The rain has a way of encouraging men to be more intimate. In my case, it encourages me to smoke a little more than usual. After all, I’ve settled for Pall Mall black (the cheap alternative to the now overpriced Marlboro black) which means I can have two more packs (and forty more sticks) in a week than usual. If I’m going to kill myself bit by bit, I would rather be frugal about it. Glamour in death seems so distasteful anyway. Rock stars and movie stars have made death by overdose look cool and expensive but I can only imagine how awful it truly is to have your life snatched away from you overnight as opposed to your body slowly betraying you through a disease, regardless of how expansive it can be too. At least in the gradual, you have time.
I wish I could quit, wish being the operative word. At this point, I don’t think I can give up the cancer sticks. They calm me in the midst of every day life’s distresses. Smoking is so strangely poignant and poetic too: the crackle of the first grounds of tobacco leaves catching the flame; the tapping of the cylinder to get rid of the accumulating ash; the slow inhalation of the carcinogens which bruise the lungs; the momentary clarity which comes when you exhale the smoke then it wafts in the cool breeze; and in the rain, the heady warmth the cigarette provides while unknotting the sleepy tangles of the mind.
Nevertheless, I certainly do not encourage anyone to smoke; no matter how visually appealing I may have made it appear. Aesthetics should not be the sole reason one commits himself to a vice. For a man who likes to have a certain degree of control over his life, smoking is a bad habit that can exert unwanted control over oneself. I must make it clear that I am not a slave of the nicotine. I’m quite far from being a walking chimney as most people joke. I can go for days without a smoke, and I always make it a point to light-up, as much as I can, in private confines, away from non-smokers who in an age of health consciousness and political correctness, could easily take things to Facebook if you crossed their newly-revised ideas of human rights.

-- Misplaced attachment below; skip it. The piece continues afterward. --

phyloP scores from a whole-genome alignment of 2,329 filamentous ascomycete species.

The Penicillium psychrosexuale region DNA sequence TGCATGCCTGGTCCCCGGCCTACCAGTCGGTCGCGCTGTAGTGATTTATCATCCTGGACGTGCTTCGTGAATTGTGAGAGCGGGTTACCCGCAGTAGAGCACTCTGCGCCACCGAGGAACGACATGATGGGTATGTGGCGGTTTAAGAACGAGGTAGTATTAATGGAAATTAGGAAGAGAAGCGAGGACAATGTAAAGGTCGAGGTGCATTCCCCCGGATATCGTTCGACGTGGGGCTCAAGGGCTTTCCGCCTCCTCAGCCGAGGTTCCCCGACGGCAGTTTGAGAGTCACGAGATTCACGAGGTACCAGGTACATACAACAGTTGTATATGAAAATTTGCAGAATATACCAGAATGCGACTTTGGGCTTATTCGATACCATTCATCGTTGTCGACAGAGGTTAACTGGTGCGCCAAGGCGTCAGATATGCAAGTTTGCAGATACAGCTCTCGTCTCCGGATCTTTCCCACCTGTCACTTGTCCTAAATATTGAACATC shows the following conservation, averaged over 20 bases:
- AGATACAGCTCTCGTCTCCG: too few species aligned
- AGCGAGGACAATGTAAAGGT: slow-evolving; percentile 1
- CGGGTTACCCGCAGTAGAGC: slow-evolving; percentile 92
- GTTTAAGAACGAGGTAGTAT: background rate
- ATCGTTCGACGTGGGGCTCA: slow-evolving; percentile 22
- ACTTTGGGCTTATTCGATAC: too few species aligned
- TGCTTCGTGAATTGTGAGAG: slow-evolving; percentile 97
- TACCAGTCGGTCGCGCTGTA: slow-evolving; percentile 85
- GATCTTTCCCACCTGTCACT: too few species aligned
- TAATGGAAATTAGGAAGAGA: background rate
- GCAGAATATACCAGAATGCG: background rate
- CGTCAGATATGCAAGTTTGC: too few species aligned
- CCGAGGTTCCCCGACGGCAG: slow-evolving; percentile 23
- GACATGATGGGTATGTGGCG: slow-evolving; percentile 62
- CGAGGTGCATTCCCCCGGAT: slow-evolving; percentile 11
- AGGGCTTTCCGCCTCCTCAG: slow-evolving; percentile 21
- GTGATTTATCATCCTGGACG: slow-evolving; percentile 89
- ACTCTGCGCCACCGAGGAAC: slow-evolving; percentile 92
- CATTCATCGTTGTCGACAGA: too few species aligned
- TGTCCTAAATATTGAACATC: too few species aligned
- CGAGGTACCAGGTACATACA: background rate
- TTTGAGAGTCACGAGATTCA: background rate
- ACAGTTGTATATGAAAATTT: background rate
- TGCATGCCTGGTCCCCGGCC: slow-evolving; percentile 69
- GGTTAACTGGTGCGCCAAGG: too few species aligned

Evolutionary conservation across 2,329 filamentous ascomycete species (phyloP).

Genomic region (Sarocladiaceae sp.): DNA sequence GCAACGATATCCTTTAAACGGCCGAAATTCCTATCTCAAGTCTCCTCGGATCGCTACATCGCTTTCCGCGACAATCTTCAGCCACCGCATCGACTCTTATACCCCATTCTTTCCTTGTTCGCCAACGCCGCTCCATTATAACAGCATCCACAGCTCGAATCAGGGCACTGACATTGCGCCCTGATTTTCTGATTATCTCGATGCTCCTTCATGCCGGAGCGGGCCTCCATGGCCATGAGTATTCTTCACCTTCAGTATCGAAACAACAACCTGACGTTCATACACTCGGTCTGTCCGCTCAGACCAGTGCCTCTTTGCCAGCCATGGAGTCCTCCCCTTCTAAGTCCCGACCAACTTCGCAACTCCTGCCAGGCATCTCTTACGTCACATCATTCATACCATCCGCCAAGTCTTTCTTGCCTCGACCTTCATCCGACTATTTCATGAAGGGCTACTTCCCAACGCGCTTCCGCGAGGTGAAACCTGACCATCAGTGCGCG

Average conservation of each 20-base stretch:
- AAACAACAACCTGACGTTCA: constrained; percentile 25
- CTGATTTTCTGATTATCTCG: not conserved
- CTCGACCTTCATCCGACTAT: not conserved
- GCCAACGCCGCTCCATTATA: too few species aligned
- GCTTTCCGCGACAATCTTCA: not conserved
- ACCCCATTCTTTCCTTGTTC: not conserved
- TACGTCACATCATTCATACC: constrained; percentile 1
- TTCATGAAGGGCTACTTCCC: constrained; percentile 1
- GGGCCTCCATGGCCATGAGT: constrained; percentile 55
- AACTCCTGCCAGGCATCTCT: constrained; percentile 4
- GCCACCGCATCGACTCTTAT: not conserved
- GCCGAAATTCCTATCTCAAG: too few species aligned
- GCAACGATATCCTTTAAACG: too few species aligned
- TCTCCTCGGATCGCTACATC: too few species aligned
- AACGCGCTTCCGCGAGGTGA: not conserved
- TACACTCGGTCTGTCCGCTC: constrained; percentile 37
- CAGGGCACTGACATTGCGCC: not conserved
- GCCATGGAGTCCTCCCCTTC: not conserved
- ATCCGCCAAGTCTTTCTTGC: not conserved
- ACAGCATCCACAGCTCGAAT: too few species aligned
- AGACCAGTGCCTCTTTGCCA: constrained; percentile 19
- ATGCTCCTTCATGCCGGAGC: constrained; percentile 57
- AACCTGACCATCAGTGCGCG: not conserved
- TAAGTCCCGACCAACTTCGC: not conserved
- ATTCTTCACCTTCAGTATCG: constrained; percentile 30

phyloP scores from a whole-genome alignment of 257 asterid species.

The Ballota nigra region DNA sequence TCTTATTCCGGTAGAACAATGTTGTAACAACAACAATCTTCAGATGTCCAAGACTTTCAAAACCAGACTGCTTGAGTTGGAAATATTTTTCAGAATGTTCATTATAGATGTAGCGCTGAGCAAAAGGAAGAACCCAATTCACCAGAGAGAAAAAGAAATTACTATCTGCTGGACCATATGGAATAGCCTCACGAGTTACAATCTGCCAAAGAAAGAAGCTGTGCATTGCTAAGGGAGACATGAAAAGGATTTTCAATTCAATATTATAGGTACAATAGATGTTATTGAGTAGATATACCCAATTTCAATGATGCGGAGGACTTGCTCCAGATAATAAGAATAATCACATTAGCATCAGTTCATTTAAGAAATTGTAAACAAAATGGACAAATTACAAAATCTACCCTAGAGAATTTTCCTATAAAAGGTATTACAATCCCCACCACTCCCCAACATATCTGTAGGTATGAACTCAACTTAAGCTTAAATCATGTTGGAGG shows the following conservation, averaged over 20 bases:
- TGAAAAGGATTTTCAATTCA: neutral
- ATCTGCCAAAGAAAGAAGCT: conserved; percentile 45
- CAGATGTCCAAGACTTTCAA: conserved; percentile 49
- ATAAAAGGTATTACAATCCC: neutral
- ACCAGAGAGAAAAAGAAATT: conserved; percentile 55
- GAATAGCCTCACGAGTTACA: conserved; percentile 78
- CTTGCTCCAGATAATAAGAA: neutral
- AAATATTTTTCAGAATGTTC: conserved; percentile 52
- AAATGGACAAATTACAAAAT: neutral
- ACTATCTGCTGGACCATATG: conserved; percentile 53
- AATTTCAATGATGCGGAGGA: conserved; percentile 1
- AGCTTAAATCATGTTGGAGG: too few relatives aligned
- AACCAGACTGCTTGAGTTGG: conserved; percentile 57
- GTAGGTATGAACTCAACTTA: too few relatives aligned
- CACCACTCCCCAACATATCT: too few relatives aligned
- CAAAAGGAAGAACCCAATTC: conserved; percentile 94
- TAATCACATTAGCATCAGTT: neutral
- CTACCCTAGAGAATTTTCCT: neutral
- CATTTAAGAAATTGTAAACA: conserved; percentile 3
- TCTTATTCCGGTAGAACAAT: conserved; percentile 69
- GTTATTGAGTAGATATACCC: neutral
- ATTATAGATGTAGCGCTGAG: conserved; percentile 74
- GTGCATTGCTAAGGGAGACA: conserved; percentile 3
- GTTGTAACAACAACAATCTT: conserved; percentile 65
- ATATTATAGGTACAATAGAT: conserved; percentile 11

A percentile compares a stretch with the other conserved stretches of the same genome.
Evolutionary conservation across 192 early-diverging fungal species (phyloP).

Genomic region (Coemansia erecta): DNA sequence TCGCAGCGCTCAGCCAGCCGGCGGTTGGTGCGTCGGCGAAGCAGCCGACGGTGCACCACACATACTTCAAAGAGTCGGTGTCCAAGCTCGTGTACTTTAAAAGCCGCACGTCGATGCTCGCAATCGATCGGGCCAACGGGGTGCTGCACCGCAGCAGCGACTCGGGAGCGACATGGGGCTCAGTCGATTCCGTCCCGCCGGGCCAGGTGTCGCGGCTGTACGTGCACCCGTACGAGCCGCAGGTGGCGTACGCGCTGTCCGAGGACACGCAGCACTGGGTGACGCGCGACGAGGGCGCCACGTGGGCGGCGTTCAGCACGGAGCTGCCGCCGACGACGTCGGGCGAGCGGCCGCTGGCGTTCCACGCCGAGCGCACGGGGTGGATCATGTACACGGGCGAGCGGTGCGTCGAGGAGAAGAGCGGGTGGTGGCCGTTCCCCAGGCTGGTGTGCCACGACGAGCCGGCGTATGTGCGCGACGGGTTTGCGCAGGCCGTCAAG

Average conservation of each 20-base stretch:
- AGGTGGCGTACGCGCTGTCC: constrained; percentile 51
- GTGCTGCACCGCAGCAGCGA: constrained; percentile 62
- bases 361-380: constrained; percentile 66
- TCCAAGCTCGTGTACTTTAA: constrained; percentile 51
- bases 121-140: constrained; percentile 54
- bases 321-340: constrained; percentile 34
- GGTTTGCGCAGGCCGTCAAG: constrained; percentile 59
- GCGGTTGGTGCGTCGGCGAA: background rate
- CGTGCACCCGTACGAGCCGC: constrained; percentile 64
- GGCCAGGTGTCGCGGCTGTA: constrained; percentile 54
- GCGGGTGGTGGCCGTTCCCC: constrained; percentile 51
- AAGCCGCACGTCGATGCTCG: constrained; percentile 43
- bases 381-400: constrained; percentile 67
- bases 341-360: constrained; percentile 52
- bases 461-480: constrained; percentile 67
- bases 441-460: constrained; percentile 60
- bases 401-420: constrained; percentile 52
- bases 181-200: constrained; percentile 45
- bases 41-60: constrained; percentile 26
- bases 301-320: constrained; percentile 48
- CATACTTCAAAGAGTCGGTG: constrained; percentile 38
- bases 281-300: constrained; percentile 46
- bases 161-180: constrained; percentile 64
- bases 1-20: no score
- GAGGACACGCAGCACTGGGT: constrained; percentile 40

But there’s something breathtaking (no pun intended) about smoking on a rainy day. It’s an eloquent portrait of brevity describing the short lifespan of a cigarette, and the shortened lifespan of the smoker. Against the grey skies stands an ember burning bravely in the quietude of personal thoughts, and against the ticking clock of mortality. Have a cup of coffee, and the whole scene is perfected – a hot drink to wake you, and a smoke to make you sleep. Vices, for all their inherent evils, bring such simple joys, even if at the back of one’s head, such joys will inevitably be bludgeoned by death.
It’s clear to me I’m not going to become a health buff soon. While those who are explain their choice as a choice to improve the quality of life, I have always been uneasy with efforts requiring discipline. Not that writing doesn’t, nor does my work. But against our own physical ends, I would much rather be indulging with the possibility of regret, rather than mortifying while suffering from unquenched curiosity. After all, the quality of on’s life is not always a guarantee there will be no sorrow. Make no mistake, I admire those who have no vices, and who by all means, are physically fit. I admire their discipline, energy, and perseverance. But in a weather like this, I would much rather be smoking away my blues rather with a cup of coffee on my desk, an unfinished essay on my screen, and a song like that below, sifting and sieving through my memories.